I can remember foraging in ponds and puddles as a kid, especially once it got warm enough in Spring that the ground was thawed and everything would reappear after a long winter dormancy. How could I not be fascinated by the frogs hidden at the water’s edge and the newts and salamanders I’d find under moist rocks and rotting wood? But what would really grab my curiosity and attention would be the various jelly-like egg masses that would appear along the water’s edge, speckled with black dots and begging to be observed. It was on more than one occasion that my siblings and I gathered a cluster of eggs in a jar to take home for observation. If you have a small spare aquarium and a few other simple pieces of equipment, you can raise amphibian eggs, too, and watch them change from a speck in an egg to a fully developed frog or salamander. Watching tadpoles in aquariums is a great educational project for kids and adults!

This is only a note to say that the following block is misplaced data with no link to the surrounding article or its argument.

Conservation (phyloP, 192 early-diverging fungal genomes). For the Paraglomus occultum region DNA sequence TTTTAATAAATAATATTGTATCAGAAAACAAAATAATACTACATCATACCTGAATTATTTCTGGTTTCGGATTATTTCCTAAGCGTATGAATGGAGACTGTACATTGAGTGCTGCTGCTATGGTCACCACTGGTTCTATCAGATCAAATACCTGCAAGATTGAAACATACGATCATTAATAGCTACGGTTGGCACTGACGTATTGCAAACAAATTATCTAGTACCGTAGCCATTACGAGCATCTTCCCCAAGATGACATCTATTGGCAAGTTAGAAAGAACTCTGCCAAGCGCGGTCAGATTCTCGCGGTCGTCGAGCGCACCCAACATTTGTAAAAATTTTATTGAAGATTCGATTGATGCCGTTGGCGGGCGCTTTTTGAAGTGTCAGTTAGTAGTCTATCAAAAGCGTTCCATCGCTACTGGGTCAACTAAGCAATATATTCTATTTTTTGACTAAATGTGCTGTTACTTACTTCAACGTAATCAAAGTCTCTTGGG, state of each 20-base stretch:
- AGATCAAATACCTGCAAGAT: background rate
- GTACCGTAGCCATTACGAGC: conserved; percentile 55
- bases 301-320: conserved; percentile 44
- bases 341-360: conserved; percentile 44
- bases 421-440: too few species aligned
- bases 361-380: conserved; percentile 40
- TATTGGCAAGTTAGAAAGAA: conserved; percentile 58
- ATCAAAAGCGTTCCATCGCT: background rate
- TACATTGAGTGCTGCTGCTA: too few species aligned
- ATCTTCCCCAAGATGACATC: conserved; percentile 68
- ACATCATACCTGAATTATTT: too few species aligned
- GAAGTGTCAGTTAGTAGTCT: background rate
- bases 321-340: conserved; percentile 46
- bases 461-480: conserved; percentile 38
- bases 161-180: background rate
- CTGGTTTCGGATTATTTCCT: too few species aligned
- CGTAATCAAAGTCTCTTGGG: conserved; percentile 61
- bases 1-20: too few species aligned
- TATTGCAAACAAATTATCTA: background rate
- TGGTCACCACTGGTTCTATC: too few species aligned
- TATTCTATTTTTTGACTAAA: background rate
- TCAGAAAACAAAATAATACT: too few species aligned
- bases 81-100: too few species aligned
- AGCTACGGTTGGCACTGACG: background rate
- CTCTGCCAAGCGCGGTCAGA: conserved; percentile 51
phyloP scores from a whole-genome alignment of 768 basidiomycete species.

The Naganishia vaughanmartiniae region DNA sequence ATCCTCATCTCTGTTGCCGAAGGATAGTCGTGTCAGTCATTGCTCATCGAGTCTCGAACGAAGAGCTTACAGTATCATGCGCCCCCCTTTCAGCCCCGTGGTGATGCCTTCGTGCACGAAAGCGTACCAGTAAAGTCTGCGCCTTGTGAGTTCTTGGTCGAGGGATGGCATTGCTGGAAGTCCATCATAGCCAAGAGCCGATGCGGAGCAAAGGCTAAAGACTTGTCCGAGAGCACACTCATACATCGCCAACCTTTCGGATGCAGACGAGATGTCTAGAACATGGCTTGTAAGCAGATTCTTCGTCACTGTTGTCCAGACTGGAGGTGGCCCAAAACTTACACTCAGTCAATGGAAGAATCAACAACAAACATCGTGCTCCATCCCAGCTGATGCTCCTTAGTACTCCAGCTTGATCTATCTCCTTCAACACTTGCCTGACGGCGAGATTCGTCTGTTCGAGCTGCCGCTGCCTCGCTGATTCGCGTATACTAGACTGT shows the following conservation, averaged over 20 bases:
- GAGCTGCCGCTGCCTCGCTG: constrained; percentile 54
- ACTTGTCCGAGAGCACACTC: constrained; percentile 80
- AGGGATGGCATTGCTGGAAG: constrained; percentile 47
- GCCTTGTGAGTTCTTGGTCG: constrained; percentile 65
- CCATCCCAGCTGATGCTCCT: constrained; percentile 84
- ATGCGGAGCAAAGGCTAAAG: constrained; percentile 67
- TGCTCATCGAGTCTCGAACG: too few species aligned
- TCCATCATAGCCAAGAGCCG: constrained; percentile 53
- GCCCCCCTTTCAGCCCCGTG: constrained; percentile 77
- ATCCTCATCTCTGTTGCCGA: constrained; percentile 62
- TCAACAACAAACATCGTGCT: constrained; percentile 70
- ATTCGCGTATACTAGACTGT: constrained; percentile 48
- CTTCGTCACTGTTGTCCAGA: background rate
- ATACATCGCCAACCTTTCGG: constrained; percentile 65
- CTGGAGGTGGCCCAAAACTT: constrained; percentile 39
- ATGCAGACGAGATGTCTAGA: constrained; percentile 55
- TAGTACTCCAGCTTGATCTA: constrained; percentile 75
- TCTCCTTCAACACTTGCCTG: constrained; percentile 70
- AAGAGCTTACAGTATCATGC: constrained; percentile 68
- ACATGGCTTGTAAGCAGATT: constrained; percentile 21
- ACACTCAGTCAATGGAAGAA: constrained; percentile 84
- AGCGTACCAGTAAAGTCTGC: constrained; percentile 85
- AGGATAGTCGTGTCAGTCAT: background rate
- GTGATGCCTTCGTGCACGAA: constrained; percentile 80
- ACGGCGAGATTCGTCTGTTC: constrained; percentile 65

If you have a spare 5 or 10 gallon tank lying around or a small garden or patio pond, prepare to be amazed! Start by filling the tank or pond with clean water. Ideally you’ll let the water cure for at least a day or two, particularly if you have chlorinated municipal water, but you can also use a dechlorinator to make the water safe. Your tadpoles absolutely depend on having fresh, clean water for proper health and development. You’ll be bringing a small amount of source water with you from wherever it is you collect your eggs, but chances are you won’t be carrying several 5 gallon buckets of it back with you. Take care to have an environment prepared for your egg cluster before you bring it home. Don’t put eggs into an occupied aquarium, keep them safe in a separate vessel.